Books in Review
by Adrienne Petterson © 2006     About Me


Q & A Interview
with Ursula Bacon

Tell me about your initial reaction upon arriving in America?
When I arrived in San Francisco, I came “home”.  Having worked for the United States Armed Forces in Shanghai and Nanking for two years after the war, I had become quite “Americanized” and felt like a returning ex-patriot.

Were your expectations of this country met?
Yes, my expectations of the U.S. were met.  I loved it, and still do.

What stood out the most about your new home?
What stood out most was the abundance of food and goods.  I thought the “Dimestore” was Saks Fifth Avenue.

Was it difficult to adapt to a life in the States?
I had no problem learning and adjusting to life in America.  It was as easy as falling off a log.

How long did you live in Denver for?
I lived in Denver from 1947 to 1972.

Did you have a family of your own?
I have a son and a daughter - now two grandchildren and two great-grandchildren.

What work did you do in when you first arrived in America?
When I came to America I worked in an office for two factory reps until my son was born in 1949. Many years later, I opened a boutique and designed one-of-a-kind evening, cruise, and aprés-ski wear.

Do you have nightmares about Nazi Germany and/or Shanghai, China?
In the early years in America, for a short while, I used to look for a doorway for shelter when I heard a police siren - they sounded like air raid alarms.  I also dreamt about being chased by Japanese soldiers, one of whom I choked to death.

Have you ever been back to Shanghai?
I have not been back to Shanghai.

Have you been back to Germany?
I have traveled to Germany once.

Where did you go and what affect, if any, did it have on you?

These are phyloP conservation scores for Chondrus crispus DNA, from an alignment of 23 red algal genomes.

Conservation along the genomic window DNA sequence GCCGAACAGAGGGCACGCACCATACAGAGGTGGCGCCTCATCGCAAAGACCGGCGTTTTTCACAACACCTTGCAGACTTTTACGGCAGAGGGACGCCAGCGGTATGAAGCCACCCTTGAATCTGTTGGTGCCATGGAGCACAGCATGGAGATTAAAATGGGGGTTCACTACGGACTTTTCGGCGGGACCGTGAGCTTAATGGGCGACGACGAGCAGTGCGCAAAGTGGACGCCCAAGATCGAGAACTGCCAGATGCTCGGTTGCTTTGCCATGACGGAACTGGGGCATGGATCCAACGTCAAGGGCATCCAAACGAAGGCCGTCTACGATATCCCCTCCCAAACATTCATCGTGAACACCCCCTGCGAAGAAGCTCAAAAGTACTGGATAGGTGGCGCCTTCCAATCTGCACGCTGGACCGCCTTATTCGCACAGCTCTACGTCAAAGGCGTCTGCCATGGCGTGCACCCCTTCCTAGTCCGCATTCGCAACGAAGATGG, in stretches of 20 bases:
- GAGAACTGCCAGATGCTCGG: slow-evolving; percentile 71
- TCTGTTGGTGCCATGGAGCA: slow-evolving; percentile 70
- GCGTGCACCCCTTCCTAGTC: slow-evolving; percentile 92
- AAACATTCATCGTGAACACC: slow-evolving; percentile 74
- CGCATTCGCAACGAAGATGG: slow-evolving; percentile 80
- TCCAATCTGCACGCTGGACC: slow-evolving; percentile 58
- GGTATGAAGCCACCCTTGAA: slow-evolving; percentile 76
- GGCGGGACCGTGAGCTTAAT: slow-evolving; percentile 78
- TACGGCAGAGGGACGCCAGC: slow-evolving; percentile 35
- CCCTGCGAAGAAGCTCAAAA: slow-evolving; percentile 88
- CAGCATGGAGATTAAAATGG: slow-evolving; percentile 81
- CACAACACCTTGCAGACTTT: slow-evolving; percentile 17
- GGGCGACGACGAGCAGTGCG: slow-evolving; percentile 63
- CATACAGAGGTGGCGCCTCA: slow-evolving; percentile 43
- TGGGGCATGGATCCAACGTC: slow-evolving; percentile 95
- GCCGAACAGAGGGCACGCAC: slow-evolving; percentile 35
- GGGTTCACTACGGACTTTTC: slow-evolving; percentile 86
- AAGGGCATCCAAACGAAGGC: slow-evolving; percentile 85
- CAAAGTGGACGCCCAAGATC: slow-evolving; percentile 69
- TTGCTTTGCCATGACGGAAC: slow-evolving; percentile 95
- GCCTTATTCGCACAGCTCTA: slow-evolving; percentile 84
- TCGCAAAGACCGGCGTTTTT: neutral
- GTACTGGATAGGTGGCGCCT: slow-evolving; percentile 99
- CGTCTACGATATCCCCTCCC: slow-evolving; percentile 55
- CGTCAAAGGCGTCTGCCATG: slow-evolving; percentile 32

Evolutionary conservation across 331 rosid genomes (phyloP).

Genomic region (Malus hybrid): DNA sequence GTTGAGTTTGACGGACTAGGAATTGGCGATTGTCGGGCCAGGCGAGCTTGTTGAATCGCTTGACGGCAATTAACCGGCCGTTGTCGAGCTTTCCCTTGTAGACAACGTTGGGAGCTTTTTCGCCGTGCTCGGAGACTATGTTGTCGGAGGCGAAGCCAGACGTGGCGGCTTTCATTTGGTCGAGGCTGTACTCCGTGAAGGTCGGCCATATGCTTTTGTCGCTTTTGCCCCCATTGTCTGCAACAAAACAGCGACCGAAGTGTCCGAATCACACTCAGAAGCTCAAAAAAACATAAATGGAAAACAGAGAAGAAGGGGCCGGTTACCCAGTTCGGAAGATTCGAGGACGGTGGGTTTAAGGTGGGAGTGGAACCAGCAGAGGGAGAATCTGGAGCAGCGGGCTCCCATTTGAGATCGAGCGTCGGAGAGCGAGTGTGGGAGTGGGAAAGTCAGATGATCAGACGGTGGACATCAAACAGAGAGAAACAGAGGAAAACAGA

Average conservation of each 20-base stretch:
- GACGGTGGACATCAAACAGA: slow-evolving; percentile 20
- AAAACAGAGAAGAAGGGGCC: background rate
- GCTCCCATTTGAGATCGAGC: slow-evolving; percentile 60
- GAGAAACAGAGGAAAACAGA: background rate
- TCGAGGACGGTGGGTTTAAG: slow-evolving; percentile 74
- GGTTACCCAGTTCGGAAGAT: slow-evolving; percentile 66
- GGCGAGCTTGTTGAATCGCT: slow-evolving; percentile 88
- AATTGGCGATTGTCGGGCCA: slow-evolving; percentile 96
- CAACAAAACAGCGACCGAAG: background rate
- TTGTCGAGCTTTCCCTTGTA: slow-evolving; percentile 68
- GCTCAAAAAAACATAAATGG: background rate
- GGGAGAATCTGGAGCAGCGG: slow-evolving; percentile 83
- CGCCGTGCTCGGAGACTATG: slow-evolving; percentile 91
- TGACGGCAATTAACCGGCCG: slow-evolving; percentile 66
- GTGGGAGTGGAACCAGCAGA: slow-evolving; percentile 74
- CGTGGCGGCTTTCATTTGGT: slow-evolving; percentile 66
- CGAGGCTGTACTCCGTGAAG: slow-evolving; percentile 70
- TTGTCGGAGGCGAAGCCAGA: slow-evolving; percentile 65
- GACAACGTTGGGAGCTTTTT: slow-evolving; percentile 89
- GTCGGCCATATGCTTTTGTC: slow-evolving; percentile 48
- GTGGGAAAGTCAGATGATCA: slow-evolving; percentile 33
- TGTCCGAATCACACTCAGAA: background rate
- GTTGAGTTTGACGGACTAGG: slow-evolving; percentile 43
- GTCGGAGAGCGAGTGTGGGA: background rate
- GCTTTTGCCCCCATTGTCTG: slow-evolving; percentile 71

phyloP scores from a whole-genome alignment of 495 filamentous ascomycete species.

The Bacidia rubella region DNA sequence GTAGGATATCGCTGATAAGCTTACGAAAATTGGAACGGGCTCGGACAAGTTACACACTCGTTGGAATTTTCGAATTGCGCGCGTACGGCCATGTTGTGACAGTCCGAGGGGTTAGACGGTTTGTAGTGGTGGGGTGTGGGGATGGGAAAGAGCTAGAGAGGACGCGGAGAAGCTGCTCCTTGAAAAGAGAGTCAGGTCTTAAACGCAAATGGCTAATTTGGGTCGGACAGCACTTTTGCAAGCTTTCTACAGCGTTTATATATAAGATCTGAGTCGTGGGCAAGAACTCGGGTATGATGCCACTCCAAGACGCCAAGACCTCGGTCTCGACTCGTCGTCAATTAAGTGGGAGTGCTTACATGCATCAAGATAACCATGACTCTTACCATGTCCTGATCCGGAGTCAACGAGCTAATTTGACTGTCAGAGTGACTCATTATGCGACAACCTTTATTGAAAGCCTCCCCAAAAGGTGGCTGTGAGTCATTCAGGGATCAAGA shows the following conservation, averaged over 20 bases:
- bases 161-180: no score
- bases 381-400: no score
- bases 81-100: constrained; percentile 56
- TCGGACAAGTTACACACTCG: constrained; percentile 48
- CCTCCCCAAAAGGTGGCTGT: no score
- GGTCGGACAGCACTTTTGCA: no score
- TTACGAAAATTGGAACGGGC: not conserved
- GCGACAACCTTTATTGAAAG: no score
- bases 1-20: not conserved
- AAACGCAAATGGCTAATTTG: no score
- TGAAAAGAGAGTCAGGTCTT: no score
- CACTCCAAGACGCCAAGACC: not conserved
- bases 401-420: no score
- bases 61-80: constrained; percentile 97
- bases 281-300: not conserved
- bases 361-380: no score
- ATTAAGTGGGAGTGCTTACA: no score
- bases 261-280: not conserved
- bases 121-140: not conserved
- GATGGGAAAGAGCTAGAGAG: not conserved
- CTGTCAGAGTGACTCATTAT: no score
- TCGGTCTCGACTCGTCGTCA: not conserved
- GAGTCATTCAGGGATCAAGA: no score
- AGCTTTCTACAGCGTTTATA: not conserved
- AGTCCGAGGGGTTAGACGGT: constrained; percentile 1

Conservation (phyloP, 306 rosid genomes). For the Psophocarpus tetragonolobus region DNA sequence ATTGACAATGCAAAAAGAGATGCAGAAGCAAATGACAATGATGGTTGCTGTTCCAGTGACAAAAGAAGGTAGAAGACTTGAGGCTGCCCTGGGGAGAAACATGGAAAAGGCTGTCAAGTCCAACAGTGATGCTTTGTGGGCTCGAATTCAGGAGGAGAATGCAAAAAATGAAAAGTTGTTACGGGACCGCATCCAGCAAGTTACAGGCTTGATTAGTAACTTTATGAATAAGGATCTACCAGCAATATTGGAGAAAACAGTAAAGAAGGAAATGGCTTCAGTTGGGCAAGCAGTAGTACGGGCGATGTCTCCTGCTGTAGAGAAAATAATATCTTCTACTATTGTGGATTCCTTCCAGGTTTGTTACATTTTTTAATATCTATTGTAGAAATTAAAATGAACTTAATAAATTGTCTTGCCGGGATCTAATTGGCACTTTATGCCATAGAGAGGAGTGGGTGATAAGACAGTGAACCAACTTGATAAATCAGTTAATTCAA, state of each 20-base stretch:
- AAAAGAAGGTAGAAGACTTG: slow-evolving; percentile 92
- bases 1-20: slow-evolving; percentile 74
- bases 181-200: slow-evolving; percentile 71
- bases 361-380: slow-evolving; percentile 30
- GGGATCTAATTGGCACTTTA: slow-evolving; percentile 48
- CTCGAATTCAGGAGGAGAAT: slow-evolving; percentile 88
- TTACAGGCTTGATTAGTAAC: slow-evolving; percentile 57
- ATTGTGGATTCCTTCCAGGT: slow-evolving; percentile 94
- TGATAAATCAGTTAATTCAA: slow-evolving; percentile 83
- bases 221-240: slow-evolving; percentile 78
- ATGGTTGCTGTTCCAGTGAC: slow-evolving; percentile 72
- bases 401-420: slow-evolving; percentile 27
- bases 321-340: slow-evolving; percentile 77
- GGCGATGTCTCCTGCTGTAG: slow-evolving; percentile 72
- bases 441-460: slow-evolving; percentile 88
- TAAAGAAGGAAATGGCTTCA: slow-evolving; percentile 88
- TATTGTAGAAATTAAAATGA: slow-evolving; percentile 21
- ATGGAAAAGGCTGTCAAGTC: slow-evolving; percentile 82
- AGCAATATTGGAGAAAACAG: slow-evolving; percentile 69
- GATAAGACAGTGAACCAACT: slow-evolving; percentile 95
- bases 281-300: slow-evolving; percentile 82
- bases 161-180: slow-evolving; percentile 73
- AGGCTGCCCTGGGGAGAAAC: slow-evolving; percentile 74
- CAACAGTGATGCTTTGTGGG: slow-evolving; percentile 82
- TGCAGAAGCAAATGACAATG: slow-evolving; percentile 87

I traveled to Germany (Berlin only), under protest, in 1964.  I was uncomfortable during the three days we spent in Berlin (my first husband's hometown), and couldn't wait to get "Home" to America.  I can't explain it, only the feeling that "deep down” THEY had not changed.

Have you managed to live your vow of “I shall never hate anybody ever!”?
Yes, I live my vow, I do NOT hate anybody (just peanut butter).

How did you get into presenting women’s workshops?
Through my publishing and writing career, I started public speaking and do a lot of it now, from conferences, special group events, universities, to schools and women’s prisons.

What do they involve?
My talks are basically motivational, inspirational offerings, often humorous, based on the Holocaust and contain a strong message of “I can handle anything!”  And so can YOU!

How did you get into the publishing business?
I got into the publishing business by marrying a fine journalist who always wanted to be a publisher.  (Even if the time was wrong.)

Are you in touch with other Holocaust survivors?
Due to the success of “Shanghai Diary”, I am in touch with several Shanghai Jews.  Before that, I stayed in touch with a few friends, but, basically, I left Shanghai behind.

How do you explain what happened in Nazi Germany during World War II?
To explain what happened to Germany in the Nazi years takes a myriad of answers.  I am handling that subject in my new book “Eternal Strangers”, a novel based on a true story.  (To be published in May 2007.)

Have you been able forgive those who forced a life of exile on you and your family?
Yes, I have forgiven (but not forgotten).

What goals do you still have for yourself?
I want to reach as many people, especially young ones, to teach them that hate and prejudice do not work; that we can NOT blame life for our problems, but that we are our Own Work, etc. etc. etc.  I want them to know that: “I am not the victim of my circumstances; I am the beneficiary of my choices.”

Is there anything in this life you would still like to do?
There is one “fun” thing I want to do: I want invite my best friends for a trip on the Orient Express, black tie, murder mystery, and all.

Joy & Peace, Ursula Bacon.
August 2006

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